intensified the military campaign carrying out attacks against what it says was terrorist hide outs. killing dozens of fighters and arresting many others. approximately 700 people fighters soldiers, and some civilians have been killed this year alone. the egyptian government has demolished hundreds of houses near the border with the gaza strip and israel. it says it is createing a buffer zone to prevent weapons smuggling. hundreds of people have been transferred out of their homes. but problems are not new. residents complain of government negligence. many are treated a second class citizen and look at suspicion with egyptian authorities. al jazeera. >> we have more about the founder of the british arab network, and author of "egypt,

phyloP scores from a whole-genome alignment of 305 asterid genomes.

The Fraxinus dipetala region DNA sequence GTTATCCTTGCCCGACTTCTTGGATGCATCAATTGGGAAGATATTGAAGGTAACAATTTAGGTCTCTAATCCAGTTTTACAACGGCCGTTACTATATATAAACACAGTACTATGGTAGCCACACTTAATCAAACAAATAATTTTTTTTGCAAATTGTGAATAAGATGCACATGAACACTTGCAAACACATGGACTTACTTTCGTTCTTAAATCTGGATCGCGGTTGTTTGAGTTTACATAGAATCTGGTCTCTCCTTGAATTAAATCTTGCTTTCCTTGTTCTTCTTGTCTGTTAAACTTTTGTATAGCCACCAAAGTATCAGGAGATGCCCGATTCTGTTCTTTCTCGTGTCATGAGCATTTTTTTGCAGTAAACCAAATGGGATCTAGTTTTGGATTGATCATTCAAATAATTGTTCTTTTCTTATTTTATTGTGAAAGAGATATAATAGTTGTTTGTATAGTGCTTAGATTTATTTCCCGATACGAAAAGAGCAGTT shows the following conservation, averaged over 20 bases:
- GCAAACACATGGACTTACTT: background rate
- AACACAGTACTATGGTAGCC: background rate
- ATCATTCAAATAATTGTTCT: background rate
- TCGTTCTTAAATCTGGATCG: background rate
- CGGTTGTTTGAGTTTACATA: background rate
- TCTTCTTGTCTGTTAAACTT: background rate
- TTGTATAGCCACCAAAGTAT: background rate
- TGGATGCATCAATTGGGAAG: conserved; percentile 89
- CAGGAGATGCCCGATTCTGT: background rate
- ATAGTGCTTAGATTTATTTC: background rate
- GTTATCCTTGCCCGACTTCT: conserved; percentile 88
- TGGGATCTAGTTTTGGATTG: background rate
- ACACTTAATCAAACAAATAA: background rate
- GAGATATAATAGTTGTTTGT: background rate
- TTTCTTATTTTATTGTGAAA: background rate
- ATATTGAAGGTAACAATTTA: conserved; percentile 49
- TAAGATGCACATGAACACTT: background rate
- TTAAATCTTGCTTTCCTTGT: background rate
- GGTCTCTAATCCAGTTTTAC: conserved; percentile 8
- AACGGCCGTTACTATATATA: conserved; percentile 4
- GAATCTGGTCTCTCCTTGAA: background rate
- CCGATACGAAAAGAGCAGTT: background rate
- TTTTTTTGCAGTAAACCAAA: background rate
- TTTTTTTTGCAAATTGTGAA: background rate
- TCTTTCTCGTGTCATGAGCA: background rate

the elusive arab spring." the tough new laws. what do you think that will entail? >> i think it's going back to crushing opposition. and i think it will will be counterproductive what el-sisi needs to establish rule of law establish governance and confidence in the government itself to respect human rights. i believe we need, and you're thinking--proper road map to get egypt on its feet. to stand as reasonable economy because people don't suffer. it's a very big country and it's not only security grounds.